Continuing the mostly unbroken spell of sunshine, the crowd mobilised en-masse and headed to the arena in great spirits for the second day of the festival, with acts like desert rock vets Queens of the Stone Age and emo standard bearers Paramore to look forward too.
Following an unfortunate cancellation by Hacktivist, the first band on qmunicate’s radar was Main Stage openers Crossfaith, a Japanese metalcore band known for their face-melting shows. Despite being aided by frontman Koie Kenta demands for several early afternoon “walls of death” in the moshpit, and their self-professed party anthem “Jaegerbomb”, Leeds didn’t respond as well as they could have to an electrifying set. Presumably Bramham Park was afflicted with early afternoon blues. Playing with ample energy and with a live sound akin to a pummelling mix of the Prodigy and Slipknot (naturally playing a set closing cover of the former’s “Omen”), Crossfaith opened Saturday in style.
Brighton garage-rock duo Blood Red Shoes had a lot to live up to after such a performance. Thankfully, Laura-Mary Carter and Steven Ansell’s shared vocals and ear for a melodic hook held up well in comparison. Grungy and more elaborate new songs like “An Animal” contrasted well with poppy early single “I Wish I Was Someone Better”, creating a surprisingly varied set. In place of showmanship or any other distractions, the duo exemplified how well raw garage can stand up in a Main Stage environment. However, the crowd remained rather subdued; indeed, they could do have done with an extra live member to help boost their sound.
Continuing trend for rockin’ duos, qmunicate headed along to the NME stage for sibling grunge pair Drenge, who accordingly absolutely slayed it. Playing one of the biggest gigs of their career thus far (clear from the brother’s faces the moment they stepped onstage), they quickly proved their potential to an apprehensive, full tent. Throughout, they displayed an impressive range of styles and emotional intensity, more pronounced than many of their two-piece compatriots. Playing a set solely comprised of last year’s debut with searing intensity, they look set to supplant many of their fellows in the modern alternative roster. After forty minutes of riffing through primal punk anthems, complete with sick trade offs between guitar and drums, all with unbroken grins on their faces, Drenge look set to imminently explode in the live circuit.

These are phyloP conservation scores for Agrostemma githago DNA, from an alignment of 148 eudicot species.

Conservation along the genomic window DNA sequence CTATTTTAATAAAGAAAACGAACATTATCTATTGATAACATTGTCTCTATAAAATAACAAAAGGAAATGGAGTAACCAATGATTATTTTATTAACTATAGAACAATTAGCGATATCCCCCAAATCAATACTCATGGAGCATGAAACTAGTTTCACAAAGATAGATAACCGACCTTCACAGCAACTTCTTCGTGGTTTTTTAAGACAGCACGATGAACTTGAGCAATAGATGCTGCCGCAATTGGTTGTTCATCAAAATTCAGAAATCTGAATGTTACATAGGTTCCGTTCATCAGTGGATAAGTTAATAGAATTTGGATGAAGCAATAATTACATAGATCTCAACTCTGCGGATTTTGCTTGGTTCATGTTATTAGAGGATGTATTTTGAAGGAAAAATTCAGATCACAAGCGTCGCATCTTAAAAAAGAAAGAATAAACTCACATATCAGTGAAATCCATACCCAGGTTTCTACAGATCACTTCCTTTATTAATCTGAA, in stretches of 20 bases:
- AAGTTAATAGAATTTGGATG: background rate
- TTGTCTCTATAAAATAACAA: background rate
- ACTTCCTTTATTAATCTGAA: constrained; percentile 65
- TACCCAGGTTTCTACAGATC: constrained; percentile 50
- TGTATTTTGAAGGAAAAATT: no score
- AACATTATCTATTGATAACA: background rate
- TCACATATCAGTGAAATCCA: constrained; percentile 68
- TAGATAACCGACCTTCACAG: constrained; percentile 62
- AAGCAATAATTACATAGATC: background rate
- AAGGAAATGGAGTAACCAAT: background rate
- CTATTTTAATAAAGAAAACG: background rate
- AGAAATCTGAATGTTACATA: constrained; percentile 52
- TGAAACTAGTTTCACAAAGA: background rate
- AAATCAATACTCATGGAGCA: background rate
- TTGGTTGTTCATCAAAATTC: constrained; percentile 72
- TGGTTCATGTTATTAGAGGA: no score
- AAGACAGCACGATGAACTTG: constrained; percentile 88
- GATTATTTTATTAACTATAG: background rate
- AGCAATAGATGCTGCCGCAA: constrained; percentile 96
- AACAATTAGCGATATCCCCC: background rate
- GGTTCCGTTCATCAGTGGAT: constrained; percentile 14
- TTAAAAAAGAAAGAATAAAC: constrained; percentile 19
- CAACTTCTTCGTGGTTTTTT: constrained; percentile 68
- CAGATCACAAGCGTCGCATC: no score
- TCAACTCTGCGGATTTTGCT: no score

One of the equally memorable gigs of the weekend, albeit for totally different reasons, would have to be The Fat White Family, who awed the Festival Republic Stage. Staggering onstage like a group of misfits, junkies and gremlins, they played a tripped out mix of psychedelia and Britpop, sounding like a visceral 5am acid trip. Thoroughly unique, they share no meaningful comparisons to any particular style or influence, and thus get a rapturous response because of this marmite-like quality. Opener “Auto Neutron” only gave a taste of what ended up being a tragically short twenty minute set after some sort of technical failure, unfortunately leaving the crowd baying for more.
Over on the Lock Up stage, post-punk outfit Eagulls took to a small, but appreciative audience. Frontman George Mitchell blankly surveys the crowd with an Oasis-like confidence as they tear into the shoegazey debut album track ‘Tough Luck’. Unusually, their status as newcomers causes much of the crowd to clap where they should mosh in the face of this brand of gritty punk. Still, the guitarist’s relentlessly droning riffs provide a phaser-coated dance quality to their songs, and they suffer only from an over-reliance on shoegazing repetition.